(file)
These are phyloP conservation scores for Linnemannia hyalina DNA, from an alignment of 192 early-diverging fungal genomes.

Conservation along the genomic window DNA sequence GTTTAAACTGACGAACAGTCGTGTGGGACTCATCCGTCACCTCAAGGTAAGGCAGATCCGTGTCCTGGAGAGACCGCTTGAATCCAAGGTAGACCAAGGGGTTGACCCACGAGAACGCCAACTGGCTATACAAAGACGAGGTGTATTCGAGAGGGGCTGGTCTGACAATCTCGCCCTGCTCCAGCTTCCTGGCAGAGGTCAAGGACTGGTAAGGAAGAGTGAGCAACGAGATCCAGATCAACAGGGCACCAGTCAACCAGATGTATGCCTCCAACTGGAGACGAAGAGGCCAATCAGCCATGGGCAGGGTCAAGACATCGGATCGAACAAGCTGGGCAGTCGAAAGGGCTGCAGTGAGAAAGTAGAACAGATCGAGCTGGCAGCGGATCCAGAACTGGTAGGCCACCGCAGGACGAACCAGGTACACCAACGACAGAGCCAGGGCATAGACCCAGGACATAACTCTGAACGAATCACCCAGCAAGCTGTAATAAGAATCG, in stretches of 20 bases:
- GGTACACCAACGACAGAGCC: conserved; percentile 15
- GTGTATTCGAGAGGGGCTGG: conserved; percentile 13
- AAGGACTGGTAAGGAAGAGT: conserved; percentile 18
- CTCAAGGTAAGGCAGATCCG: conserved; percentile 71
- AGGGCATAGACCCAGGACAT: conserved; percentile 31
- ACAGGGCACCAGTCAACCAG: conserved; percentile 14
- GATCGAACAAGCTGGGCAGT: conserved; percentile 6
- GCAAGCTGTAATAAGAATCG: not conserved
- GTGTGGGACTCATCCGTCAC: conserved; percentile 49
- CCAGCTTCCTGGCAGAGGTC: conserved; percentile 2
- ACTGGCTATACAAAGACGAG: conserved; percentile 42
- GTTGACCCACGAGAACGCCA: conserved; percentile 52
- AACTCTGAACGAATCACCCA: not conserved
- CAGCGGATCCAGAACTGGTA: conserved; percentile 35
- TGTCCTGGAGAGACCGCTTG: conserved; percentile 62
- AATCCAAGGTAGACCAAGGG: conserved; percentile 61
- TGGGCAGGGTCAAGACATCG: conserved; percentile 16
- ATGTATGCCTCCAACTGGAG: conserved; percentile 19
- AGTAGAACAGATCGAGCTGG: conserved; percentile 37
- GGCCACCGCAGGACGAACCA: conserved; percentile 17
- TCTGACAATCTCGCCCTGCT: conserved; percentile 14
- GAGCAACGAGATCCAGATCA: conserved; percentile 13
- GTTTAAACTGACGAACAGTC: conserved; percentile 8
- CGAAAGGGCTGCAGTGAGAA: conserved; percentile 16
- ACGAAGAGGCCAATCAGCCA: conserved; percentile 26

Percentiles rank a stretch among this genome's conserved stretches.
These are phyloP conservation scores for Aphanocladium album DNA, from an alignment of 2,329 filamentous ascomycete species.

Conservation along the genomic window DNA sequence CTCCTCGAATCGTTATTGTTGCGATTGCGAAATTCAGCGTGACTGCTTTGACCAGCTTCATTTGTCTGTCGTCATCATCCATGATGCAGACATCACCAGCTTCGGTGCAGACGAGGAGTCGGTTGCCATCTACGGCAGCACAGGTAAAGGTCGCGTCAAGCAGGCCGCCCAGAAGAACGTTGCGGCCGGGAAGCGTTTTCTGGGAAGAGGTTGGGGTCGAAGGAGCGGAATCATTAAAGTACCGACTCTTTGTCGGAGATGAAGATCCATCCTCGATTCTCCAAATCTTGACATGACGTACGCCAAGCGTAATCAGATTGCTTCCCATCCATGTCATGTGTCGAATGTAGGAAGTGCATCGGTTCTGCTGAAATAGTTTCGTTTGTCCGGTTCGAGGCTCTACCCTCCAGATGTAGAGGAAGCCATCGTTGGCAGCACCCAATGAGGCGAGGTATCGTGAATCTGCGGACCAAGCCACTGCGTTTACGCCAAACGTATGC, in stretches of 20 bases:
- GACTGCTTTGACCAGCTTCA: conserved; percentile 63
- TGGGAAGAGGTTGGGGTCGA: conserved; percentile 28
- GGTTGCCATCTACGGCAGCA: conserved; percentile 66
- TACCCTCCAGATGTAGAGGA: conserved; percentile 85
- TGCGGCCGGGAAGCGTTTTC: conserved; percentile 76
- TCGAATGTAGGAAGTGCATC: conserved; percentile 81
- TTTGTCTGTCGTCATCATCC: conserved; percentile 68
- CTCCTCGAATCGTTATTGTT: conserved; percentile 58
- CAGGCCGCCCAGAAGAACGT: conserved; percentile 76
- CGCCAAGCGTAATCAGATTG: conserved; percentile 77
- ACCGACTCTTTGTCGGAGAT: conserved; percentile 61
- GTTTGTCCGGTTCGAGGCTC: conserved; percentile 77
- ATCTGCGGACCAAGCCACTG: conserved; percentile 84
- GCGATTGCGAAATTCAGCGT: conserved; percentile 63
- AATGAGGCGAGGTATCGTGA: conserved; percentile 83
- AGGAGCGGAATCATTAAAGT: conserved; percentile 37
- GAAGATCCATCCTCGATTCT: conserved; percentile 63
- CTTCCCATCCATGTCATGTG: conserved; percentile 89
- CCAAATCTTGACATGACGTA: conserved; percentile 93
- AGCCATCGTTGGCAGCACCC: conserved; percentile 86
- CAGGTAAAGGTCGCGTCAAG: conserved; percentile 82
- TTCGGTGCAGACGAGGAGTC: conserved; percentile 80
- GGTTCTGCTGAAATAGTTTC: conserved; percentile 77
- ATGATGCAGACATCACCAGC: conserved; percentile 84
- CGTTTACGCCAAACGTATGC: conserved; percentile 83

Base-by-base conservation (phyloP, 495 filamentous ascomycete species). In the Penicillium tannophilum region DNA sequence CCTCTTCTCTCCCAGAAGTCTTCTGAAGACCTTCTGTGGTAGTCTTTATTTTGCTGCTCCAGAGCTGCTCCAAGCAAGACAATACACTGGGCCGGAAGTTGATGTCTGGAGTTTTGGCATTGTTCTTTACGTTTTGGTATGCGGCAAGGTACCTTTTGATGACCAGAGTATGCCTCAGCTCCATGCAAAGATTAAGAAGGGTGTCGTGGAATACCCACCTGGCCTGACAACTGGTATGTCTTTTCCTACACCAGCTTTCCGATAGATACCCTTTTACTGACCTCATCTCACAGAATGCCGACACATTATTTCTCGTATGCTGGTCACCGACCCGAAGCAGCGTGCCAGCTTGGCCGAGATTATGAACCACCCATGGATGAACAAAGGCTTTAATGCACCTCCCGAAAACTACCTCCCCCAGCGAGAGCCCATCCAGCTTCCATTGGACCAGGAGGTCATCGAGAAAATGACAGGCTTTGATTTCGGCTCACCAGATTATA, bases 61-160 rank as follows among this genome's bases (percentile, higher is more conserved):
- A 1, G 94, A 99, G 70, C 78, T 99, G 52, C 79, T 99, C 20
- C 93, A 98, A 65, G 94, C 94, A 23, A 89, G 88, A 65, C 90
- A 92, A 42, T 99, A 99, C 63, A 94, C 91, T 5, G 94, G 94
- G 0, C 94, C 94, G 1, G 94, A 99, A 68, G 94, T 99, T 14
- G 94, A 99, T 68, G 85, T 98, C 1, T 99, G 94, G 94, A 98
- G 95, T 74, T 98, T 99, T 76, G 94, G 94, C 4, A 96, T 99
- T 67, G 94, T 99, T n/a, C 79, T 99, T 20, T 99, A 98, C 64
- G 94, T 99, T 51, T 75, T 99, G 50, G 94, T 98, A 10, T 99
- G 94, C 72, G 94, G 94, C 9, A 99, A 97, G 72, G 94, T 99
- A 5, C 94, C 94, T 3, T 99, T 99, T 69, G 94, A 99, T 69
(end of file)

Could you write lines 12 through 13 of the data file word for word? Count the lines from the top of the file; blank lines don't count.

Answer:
- CCAGCTTCCTGGCAGAGGTC: conserved; percentile 2
- ACTGGCTATACAAAGACGAG: conserved; percentile 42